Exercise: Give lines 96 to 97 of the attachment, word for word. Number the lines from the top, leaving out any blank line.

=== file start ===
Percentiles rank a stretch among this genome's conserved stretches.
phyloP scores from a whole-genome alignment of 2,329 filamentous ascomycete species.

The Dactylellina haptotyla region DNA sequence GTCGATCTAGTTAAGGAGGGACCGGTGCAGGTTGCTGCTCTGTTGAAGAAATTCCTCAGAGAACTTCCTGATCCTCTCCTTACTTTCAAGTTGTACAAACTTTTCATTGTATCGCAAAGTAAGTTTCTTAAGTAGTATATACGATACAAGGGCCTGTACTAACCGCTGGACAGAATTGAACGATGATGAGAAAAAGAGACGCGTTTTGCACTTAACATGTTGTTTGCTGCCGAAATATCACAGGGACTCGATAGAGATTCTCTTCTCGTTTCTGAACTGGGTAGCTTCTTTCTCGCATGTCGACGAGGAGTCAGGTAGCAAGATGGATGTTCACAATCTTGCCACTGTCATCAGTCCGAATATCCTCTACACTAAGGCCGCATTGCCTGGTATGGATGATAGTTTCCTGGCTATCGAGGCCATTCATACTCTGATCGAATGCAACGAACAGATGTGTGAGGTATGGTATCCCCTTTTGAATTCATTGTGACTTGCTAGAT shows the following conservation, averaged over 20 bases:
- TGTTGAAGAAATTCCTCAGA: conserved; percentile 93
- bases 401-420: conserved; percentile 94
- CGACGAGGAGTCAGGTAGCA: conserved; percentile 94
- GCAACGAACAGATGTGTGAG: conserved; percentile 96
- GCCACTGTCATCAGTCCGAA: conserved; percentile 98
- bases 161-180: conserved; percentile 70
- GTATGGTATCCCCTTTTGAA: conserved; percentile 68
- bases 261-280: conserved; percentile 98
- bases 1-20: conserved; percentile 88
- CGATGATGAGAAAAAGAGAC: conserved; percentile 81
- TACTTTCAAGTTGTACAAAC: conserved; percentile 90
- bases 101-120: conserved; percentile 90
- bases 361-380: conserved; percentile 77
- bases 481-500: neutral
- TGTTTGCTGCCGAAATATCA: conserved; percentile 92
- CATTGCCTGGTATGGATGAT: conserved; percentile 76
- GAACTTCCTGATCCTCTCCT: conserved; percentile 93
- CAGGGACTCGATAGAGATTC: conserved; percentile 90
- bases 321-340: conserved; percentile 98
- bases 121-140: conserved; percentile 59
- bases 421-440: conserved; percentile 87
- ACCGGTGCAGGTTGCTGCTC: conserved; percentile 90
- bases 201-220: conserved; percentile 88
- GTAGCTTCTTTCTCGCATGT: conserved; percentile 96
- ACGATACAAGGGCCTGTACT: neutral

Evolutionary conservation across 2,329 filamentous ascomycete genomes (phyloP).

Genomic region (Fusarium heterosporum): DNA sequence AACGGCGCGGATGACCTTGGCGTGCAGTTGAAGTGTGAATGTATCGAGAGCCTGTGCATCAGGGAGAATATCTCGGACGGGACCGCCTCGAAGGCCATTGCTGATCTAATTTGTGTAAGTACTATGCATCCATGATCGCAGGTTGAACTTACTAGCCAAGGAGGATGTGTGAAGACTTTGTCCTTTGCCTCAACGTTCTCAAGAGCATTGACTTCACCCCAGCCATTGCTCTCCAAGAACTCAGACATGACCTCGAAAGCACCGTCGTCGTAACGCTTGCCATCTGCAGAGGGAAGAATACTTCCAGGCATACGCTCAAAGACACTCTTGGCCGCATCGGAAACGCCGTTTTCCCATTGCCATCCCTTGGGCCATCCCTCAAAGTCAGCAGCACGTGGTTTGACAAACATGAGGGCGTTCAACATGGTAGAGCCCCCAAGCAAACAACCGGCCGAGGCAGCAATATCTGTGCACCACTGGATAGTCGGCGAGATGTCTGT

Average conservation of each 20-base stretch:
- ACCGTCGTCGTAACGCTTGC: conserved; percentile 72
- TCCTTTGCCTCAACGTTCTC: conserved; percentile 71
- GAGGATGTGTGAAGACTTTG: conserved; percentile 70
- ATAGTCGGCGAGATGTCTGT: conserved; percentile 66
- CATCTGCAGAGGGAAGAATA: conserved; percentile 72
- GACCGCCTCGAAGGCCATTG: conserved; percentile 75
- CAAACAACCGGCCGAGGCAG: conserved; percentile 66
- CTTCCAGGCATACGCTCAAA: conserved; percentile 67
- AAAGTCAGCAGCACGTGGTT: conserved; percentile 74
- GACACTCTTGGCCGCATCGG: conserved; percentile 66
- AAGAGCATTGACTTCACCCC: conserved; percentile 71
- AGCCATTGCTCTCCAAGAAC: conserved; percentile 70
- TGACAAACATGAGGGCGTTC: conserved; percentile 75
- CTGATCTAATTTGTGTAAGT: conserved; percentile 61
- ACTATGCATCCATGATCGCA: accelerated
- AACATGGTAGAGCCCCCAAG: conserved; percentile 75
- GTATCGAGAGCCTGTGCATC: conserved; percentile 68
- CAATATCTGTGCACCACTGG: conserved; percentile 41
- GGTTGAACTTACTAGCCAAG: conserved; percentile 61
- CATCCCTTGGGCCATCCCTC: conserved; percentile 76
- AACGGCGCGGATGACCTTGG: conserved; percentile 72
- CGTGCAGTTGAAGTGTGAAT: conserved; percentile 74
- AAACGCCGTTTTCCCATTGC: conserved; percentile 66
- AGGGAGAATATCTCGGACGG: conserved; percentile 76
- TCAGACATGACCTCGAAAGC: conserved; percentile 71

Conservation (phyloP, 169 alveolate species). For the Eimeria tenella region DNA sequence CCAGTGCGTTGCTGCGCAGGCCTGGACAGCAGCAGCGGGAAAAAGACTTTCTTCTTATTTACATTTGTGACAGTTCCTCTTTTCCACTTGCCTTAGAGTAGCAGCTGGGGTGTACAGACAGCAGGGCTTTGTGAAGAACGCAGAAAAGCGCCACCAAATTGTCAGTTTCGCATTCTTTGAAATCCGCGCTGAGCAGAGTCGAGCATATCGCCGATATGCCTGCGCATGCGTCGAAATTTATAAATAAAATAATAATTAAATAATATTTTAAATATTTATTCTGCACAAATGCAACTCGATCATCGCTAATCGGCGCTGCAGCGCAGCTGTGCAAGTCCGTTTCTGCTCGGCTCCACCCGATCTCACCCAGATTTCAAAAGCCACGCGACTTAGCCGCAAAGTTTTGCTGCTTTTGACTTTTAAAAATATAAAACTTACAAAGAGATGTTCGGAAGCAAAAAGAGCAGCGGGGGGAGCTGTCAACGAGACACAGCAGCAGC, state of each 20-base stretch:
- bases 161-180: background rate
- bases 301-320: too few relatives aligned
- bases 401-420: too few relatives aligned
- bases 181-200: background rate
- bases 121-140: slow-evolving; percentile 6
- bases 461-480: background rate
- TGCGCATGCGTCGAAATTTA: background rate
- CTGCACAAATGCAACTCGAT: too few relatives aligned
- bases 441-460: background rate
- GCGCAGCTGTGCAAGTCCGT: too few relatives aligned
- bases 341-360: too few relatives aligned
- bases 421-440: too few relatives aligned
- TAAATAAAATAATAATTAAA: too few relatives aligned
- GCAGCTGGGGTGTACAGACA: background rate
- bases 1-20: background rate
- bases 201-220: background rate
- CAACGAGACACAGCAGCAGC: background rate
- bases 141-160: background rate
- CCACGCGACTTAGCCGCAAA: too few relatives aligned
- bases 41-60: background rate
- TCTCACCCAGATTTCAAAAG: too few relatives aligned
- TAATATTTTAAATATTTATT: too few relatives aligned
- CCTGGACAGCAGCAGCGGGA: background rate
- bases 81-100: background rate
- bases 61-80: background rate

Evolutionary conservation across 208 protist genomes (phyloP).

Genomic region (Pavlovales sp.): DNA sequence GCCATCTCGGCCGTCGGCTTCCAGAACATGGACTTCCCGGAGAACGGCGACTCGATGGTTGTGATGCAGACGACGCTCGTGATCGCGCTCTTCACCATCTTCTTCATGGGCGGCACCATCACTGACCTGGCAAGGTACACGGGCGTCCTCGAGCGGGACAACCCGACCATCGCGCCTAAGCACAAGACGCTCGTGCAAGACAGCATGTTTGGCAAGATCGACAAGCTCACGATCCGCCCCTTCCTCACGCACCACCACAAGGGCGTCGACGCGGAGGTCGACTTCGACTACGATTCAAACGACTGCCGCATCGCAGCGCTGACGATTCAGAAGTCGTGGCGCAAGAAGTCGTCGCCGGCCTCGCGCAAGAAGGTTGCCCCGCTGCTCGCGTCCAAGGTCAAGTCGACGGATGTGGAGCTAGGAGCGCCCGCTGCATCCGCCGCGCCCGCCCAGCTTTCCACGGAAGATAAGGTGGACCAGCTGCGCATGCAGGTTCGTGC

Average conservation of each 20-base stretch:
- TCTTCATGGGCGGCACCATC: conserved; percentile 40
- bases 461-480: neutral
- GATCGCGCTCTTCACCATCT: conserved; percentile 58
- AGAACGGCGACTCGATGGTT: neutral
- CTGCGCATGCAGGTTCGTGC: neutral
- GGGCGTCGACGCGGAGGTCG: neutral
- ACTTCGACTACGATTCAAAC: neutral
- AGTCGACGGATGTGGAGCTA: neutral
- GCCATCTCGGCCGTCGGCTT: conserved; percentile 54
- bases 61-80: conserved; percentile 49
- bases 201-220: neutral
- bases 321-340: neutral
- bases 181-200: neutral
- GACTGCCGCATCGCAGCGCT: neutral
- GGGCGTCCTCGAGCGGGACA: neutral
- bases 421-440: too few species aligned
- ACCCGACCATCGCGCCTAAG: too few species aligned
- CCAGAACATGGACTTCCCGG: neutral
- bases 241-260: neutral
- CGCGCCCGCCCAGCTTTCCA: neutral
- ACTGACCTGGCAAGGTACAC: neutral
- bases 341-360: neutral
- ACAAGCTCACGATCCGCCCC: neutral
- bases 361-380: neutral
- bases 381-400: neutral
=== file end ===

- bases 201-220: neutral
- bases 321-340: neutral